Having this New Puzzle Idea tied to “Native” RNA’s is, I believe a necessary key factor to really stimulate player interest. I think Players are here at EteRNA largely out of a desire to not only have their gaming efforts benefit Science, but to be able to clearly see HOW, and I think that changing the goal and focus of a Puzzle Type Series to sucessfully figuring out Real Native RNA Folds would go a long way toward capturing Players' imaginations and re-kindling their interest and excitement about being a part of the EteRNA Experiment.

I believe there is a real hunger for this more advanced type of gameplay amongst the player community, and that implementing this idea wil reveal it.

Here are some of the advantages of this Idea that I percieve at this early stage: (I'm sure others will think of more as we get further into the discussion)

1) It will begin to educate players in a "real" practical skill - that of learning how to recognize and assemble RNA structures according to Real RNA found in Nature. (I believe this element of "realism" , or at least a more visible connection to "real" Rna Folds will prove to provide a significant boost to player interest and involvement)

2) It will pique player interest in a way that an artificial challenge (like G-U competitions) never can or will, and avoid the unintended "negative" effect that the G-U puzzles have begun to create: The feeling that the activity has no “Point” beyond itself (see Berex's recent post regarding this feeling of "pointlessness").

3) It will better prepare the players for the eventual more advanced project goals mentioned in the "Where are we Going?" section of the "About EteRNA" page.

4) It will offer Players who excel in QTTN challenges a new path to recognition in the greater EteRNA community at large, and perhaps, even if they are new players, significantly increase their chances of getting synthesized in Lab, where currently, many extremely talented new unknowns languish in relative obscurity and growing frustration.

5) It will make players feel more like they are really learning something of value beyond just becoming good at a stimulating mental exercise; it will connect PURPOSE much more solidly with game techniques, and with game achievements.

In fact, I can even envision this kind of "QTTN" puzzle possibly becoming a sort of "Master's Level Program" of EteRNA Game Play Education and Lab Preparation, with all the current puzzles assuming a more basic preparatory role.

The Lab, of course will remain the Centerpiece of EteRNA Goals and Efforts, for which all the other activities are preparatory, skill-honing devices, but this new kind of challenge could even conceivably come to occupy a kind of pinnacle position among EteRNA preparatory puzzles – perhaps even elevating lab skills of acknowledged top players.

I hope the Devs and Players alike can find value in this idea, and that ideas for specifics of actual implementation can begin to be discussed as well as ideas for improvements, and solutions for any possible implementation difficulties which may arise.

Thanks, and Best Regards,

-d9
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alan.robot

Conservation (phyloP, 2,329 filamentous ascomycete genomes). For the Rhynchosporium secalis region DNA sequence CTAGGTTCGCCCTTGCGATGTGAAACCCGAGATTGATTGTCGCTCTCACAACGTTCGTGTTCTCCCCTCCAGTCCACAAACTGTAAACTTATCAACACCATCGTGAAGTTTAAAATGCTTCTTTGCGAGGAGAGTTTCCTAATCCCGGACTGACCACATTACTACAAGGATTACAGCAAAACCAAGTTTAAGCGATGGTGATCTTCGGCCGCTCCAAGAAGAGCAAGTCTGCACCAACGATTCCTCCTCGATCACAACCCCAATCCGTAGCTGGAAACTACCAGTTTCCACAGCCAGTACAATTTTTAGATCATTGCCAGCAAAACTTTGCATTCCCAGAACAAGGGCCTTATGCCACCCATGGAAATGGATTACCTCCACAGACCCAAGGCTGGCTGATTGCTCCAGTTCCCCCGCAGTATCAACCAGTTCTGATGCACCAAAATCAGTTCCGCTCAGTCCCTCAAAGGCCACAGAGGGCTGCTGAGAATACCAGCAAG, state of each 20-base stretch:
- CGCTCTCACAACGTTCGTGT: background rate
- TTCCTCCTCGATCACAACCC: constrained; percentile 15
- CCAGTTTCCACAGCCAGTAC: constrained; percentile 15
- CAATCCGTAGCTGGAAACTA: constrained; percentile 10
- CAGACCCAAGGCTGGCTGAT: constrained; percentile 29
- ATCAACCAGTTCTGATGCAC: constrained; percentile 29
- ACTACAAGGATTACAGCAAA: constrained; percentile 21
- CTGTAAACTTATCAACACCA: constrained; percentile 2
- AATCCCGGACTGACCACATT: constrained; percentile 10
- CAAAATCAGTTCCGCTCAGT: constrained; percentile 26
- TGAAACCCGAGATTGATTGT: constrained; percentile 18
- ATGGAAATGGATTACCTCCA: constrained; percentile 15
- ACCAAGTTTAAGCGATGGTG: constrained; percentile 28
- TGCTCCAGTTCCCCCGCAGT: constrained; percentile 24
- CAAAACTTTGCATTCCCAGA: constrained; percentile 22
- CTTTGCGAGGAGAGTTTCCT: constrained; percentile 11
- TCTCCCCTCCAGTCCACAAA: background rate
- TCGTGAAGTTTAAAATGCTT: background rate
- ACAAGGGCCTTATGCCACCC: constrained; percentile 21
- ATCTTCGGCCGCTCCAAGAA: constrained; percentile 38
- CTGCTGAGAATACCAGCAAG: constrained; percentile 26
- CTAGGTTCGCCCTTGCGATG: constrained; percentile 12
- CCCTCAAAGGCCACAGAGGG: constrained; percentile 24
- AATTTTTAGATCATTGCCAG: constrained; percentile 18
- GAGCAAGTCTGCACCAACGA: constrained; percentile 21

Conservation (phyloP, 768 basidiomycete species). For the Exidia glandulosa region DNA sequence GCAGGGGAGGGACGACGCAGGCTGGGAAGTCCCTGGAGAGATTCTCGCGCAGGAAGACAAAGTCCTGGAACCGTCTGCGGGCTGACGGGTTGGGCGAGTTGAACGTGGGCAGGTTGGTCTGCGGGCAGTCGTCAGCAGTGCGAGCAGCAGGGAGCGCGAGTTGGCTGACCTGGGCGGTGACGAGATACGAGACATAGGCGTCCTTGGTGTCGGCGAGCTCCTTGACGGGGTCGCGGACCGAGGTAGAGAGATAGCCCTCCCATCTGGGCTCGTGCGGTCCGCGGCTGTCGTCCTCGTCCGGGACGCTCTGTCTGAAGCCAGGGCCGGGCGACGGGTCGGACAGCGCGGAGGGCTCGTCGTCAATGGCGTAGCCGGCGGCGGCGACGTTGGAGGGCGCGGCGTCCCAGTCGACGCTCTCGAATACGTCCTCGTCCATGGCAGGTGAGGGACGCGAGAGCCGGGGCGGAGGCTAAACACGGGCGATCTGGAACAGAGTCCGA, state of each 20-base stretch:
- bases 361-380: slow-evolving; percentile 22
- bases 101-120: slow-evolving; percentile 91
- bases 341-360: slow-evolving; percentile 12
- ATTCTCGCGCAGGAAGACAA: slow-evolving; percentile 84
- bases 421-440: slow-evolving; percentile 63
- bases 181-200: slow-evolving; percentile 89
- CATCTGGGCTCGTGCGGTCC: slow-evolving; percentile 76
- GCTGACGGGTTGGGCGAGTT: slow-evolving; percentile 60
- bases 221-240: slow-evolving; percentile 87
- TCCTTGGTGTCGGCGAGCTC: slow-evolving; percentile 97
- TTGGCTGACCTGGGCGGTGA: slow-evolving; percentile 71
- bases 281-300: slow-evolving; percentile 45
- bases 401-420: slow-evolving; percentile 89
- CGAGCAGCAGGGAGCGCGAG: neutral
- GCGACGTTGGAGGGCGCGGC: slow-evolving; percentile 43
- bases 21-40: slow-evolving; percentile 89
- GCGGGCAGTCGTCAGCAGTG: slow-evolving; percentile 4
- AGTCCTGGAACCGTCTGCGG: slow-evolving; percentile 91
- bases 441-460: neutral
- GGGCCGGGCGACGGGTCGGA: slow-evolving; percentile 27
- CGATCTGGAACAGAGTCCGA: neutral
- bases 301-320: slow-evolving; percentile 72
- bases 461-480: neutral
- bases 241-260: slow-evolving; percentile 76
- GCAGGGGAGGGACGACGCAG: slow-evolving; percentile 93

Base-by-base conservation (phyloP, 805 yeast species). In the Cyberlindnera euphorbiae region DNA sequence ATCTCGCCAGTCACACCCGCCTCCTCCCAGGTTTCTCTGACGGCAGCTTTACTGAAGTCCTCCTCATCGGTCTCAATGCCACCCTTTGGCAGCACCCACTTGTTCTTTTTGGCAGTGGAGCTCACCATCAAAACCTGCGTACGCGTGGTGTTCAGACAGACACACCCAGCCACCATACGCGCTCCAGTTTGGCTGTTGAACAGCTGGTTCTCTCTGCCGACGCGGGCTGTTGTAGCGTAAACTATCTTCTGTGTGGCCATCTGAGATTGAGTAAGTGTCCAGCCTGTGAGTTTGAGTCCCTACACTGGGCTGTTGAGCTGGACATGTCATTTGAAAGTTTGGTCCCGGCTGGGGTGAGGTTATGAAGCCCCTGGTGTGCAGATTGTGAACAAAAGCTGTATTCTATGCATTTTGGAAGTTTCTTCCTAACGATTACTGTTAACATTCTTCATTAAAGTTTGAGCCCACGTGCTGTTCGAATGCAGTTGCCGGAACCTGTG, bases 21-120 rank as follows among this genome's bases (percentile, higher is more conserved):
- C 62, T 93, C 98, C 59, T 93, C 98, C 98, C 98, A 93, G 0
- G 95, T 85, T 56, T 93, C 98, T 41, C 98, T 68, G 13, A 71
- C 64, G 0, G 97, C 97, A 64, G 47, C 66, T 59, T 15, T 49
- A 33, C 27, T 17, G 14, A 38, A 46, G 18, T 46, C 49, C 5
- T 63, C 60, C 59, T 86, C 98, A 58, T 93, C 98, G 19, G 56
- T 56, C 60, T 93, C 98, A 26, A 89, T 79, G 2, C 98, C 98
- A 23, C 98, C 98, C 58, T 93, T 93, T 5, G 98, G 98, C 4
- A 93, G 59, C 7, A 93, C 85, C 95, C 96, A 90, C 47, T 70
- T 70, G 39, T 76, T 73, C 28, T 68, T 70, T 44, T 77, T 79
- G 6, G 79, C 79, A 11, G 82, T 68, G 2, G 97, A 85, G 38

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I agree with Berex and D9, and would actually combine their points:

As an arbitrary goal to make more puzzles, I think it's not particularly useful because it doesn't teach a skill that translates to better synthesis (in the absence of an a-priori way to know what free energy target a successful design needs). As it stands I would bet the money in my pocket an all GU-design will be as successful as an all GC or all AU design in real life, so the most difficult puzzle constraints are already out-of-line with learning design skills.

Given limited manpower, making more ambitious design targets would be my vote for a priority over creating more puzzles.

And regarding the design targets, I understand the desire to systematically create a shape library in order of increasing complexity, but it may pique interest of the players more if you intersperse basic shapes with more ambitious, complex targets where no-one may score well to start. Berex's point that there were 8 scores above 94 percent for the last competition tells me the challenges aren't hard enough to really challenge the top designers, and therefore perhaps the most potentially interesting outcomes of this game are not being harvested yet.

That said, shifting to D9's point, I DO think making more extensive use of partially "locked" nucleotide puzzles that come from naturally occurring sequences could be useful in multiple ways. Say, the locked region is required for RNA function and can't be altered, and you have a CG/AU/GU ratio requirement for the answer. This would indeed force players to know the energy functions really well, as Jeehyung imagines, and it would also be a useful design skill.

I really liked the "strategy guides" that were being created for that reason, perhaps if similar, small-ish examples are mined from actual shapes of interest in anticipation of future design challenges. . .
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JRStern

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I like the idea of a gallery, I like the idea of partially locked real-world puzzles.

I don't like the idea of making the real-world config the target. Nobody knows the optimality of real-world configs, and I don't recommend the idea of narrow, arbitrary targets.

Anyway, is real-world sequencing the target of the lab, or lab-engineered molecule folding? Those might be rather different.